By Jayanthi Moorthy
Above image: Artwork made using parts of the coconut tree as a paint brush
In the current world where there is so much unpredictability due to resource scarcity, and other forms of pandemics, we need to build ourselves to be creative and innovative to survive.
One of the ways to be creative is to work around constraints. Remember the time when you managed to pull off something with the limited time and resources you had? Didn’t you find a way to work around these constraints? Didn’t you take risks and swim through ambiguity to resolve it?
As an artist and digital designer I have always been faced with constraints that have only driven me to be more creative and innovative. To give you an example, as a practicing professional artist I am always constrained with space (due to the high studio rentals in New York City). At one point when I didn’t have a studio space and an art exhibit to work towards, I started making digital installations which later became my signature style. I could visualize and work on these installations from anywhere with my computer. Another such example is when I was working on a project where I had to design emoji icons for a chat engine. Icon design or pixel art uses very tiny digital spaces (around 16 x 16 to 36 x 36 pixels). For this project I had to be creative in this constrained space. the project also helped me unlock my potential working with squares and grids which eventually became my obsession.
From the above personal experiences and more, I have always looked at constraints in a positive light. Constraints linger around every profession from banking, finance to design and entertainment. Constraints come in the form of money, time, resources or manpower. They force us to be innovative by dedicating our mental energies in finding new ways to do old things. As defined by the famous economist Joseph Schumpeter, “Innovation happens when one finds new ways of combining existing ideas, financial instruments, markets and production methods."
Constraints teach us to repurpose
Take for example how people have found new uses for discarded tires. They can be used as a swing in a playground or used as planters in a garden.
Constraints teach us to accept rather than resist
Resistance comes when we fear to take risks, when we are troubled with ambiguity and when we are unable to think of alternatives—these are all emotions and skills a creative mind can supersede. For example COVID-19 constrained us to space. Initially we all resisted the constraints the pandemic brought upon us. Those who accepted its reality made best use of the constraints by either getting closer to their family or learning something new or connecting with old friends. Those who resisted the constrained reality kept complaining and didn’t really find fun ways to enjoy the lockdown.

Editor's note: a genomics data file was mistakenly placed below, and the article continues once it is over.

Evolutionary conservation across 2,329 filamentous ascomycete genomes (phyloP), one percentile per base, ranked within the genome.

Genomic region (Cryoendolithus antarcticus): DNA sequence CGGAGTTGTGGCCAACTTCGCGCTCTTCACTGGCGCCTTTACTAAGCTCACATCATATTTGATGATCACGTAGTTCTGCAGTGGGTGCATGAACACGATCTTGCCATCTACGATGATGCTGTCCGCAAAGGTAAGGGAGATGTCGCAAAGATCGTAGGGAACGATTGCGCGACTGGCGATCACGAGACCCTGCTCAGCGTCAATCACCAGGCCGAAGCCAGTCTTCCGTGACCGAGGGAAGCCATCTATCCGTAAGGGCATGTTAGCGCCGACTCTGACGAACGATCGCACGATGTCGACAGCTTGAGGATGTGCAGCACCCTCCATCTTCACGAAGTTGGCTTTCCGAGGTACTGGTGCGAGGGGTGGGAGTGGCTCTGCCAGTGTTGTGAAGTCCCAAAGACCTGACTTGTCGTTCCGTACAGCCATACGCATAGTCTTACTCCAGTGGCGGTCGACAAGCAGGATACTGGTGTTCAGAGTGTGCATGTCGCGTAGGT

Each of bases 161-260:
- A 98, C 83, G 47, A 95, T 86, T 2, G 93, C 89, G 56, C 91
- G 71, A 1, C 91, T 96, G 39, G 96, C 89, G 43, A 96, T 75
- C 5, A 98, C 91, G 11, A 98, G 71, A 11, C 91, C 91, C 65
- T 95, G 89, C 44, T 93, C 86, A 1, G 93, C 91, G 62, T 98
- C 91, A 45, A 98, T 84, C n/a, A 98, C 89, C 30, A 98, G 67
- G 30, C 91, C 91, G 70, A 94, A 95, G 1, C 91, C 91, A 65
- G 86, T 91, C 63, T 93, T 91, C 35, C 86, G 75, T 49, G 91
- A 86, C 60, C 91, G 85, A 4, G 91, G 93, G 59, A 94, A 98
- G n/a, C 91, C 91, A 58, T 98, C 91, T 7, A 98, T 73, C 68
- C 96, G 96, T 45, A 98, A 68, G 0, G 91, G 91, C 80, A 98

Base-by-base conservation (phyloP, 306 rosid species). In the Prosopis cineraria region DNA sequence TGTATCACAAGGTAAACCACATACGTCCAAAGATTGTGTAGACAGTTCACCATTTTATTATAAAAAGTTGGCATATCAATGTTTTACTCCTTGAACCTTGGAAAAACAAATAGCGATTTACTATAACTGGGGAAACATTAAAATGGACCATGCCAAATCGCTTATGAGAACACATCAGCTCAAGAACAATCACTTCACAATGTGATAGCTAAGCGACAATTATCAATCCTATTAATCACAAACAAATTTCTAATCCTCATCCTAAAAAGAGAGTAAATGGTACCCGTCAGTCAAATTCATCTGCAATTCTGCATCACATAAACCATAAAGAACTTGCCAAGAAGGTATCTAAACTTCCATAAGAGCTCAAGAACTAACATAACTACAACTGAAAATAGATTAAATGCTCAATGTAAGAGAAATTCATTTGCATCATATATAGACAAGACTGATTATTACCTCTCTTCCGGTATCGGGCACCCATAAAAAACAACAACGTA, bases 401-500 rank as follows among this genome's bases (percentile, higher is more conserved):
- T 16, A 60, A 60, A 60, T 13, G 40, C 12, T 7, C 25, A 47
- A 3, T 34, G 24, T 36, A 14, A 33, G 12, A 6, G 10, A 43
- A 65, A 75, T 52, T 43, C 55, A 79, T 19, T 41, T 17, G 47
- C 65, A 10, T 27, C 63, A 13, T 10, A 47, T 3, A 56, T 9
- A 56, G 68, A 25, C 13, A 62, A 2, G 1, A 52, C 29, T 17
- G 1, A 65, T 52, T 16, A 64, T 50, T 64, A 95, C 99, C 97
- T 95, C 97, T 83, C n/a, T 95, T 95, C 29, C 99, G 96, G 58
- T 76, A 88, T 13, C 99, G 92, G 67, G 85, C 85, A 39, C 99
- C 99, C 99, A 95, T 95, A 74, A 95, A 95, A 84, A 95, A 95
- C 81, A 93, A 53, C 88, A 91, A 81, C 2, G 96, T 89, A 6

Constraints are also reasons why we have a personal style
We are what we are because of the way we have worked around our limitations. These limitations have been either financial, cultural, mental or physical. For example as an artist I work with ephemeral materials like sand and rice flour. I grew up in South East Asia where culturally drawings were made on the floor with rice flour. My chosen artistic medium constrained me from working on a canvas and instead used the floor as a canvas. This helped me develop a unique personal creative style. Also think about the various choices you make in your life ranging from choosing clothes to making boardroom decisions. They are all informed by a personal style which you have developed over the years due to various constraints in your life. Over time these personal styles become an obsession that further constrain us!
Constraints make us confident decision makers
We are all familiar with how making decisions over too many choices can leave us disappointed and dissatisfied. By choosing a particular thing/path we are always thinking about a lost opportunity but when we are constrained with choices we make quick, satisfied decisions. For example an ice cream truck with 6 flavors sometimes satiates us better than a freezer in a supermarket which has 30 flavors to choose from. This is also why we find the happy index of people in poorer countries higher than those in richer countries. In the former the attitude is “less is more” and in the latter the attitude is “more is more.”
As an art educator, when I organize art workshops in places like India, I show how constraints can work to ones advantage. For example, in one of the workshops I had participants use various parts of a coconut tree to create paintings instead of using common brushes. This resulted in participants coming up with unique ‘brush’ strokes and artistic expressions which I had never seen before! I do the opposite when I organize workshops in the US. I create a framework of constraints with time, material and ideas so that young and old creatives can explore new creative directions. I do this over a span of 9 days where they have to work on one idea or one material (tool, paint, paper etc.). Many had reported creative breakthroughs through this process. These constraints made it less overwhelming for non-creatives to find their creative sparks.
Summing up, constraints create frameworks that push us to think creative by generating alternatives and restructuring existing patterns. They help us stay innovative by pushing us to look at old things in new ways. Next time you are constrained with anything at work or at home, stay positive!